Galerie Dusseldorf, Perth, Australia
‘Belatedness’ is the word that occurred to me on seeing Thea Costantino’s recent work, but as an affirmative quality of her curiously disparate aesthetics. Costantino is an artist who works across forms – drawing, sculpting, writing, photography and video – which is obviously not unusual today, although in her case she retains a respect for – even a fetishizing of – the historicity of the various genres and media, playing with their interdependence.
In her series from 2012 ‘Ancestor Headdress’ (mask-like objects made from wax and synthetic hair) and ‘The Ancestors’ (photographs of people wearing the headdresses while attired in various ways), there is an implied relation to ‘Primitive’ art. In a Euro-American context such a link would evoke the influence of the African mask on certain early modernist movements, as well as the dialogue initiated by the Surrealists’ interest in the art of Oceania and elsewhere. The latter is schematically represented in the anonymous 1929 Surrealist Map of the World, which shows the size of the world’s land masses corresponding to their importance to the Surrealists.
In Australia such evocations are not straightforward, and not only because modernism largely left indigenous Australian culture out of its process of assimilation of ‘the Primitive’. (The exception is the modernism exemplified by the work of the artist Margaret Preston.) It was only much later, in the second half of the 20th century, that Aboriginal art was taken seriously as a representative of both an indigenous and a contemporary culture, a conjunction that is usually not well understood outside Australia.
Costantino’s work derives its power from a questioning of the disparity between the historical milieus evoked by the technologies of her works and the assumptions made about what she has chosen to depict: the head-dresses are eyeless, Dadaesque masks; the audience in her monochrome museums are headless, and a stuffed animal might have a human face; drawings of apparently normal, passport-like portraits have a fold across where the eyes should be.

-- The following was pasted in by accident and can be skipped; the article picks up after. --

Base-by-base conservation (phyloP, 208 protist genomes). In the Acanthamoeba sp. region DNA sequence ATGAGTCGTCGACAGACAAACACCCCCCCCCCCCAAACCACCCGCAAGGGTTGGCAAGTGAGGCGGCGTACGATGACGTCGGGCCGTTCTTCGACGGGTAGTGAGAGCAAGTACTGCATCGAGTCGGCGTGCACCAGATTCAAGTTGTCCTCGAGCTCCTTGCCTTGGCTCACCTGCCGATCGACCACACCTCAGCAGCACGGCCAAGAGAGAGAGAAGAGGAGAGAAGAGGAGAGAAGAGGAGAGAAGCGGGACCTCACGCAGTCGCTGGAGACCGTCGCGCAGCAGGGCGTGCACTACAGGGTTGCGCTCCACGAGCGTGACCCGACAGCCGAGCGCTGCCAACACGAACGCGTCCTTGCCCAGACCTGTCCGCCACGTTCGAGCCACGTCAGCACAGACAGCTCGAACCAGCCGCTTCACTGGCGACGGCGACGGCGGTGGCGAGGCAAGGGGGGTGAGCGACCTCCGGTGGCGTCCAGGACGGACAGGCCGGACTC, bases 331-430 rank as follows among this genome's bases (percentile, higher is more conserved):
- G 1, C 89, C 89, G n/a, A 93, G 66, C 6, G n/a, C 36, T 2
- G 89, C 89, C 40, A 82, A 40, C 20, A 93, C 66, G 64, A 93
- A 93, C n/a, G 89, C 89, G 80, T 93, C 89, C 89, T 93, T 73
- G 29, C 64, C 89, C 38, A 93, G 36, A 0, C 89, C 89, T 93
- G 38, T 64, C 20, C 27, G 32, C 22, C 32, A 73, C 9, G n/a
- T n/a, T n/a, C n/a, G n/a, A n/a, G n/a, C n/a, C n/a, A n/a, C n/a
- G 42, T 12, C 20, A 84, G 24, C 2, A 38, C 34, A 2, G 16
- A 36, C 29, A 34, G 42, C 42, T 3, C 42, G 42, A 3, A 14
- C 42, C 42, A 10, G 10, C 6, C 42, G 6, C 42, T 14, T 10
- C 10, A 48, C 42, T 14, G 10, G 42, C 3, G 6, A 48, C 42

These are not uncommon strategies of de-familiarization; some are
easily recognizable as early-modern techniques. They recall one of the
illusions of modernity – apt in this period of hyper-modernity –
namely, that the global simultaneity we recognize as the contemporary
is not equally distributed. Certain parts of the world would appear to
remain more contemporary than others. According to this logic, Berlin,
Tokyo and New York are more contemporary than Perth or Yogyakarta.
Costantino’s interest in the belatedness of the appropriation of the implied history of a technique or genre, or, for instance, in the nostalgia that emanates from a hand-drawn picture of a 19th century photograph, reveals the pretence that all parts of the world can participate in the contemporary and its perpetual present.
Along with her equally interesting local peers, Tarryn Gill and Pilar Mata Dupont (with whom Costantino collaborates under the name Hold Your Horses), she has found that what might be seen in Europe or the US as anachronistic – in her case Victorian-period photography, primitive funerary masks, the atmosphere of antiquated museums and their taxidermy – are instances of an historicity that might allow the viewer to contemplate the nature of the present, its images and what they represent. (Next year Hold Your Horses will be in residence at London’s Freud Museum, after participating in ‘Wagner 2013: Kunstler Positionen’ at the Akademie der Künste in Berlin.)
That such work has emerged from Perth, in the far west of Australia – a city seldom included even in its nation’s art histories – makes perfect sense. Every attempt to make serious work there requires assertion against received chronology and heritage. That in the Surrealist Map of the World Australia is a tiny island under ‘New Guinea’, and that the National Gallery of Australia in Canberra is now is the principal lender of Papuan art to that relatively new nation, a fact usually elided, are two instances of Costantino’s strange, chronographic world – and both wonderful examples of the temporal irony of art.
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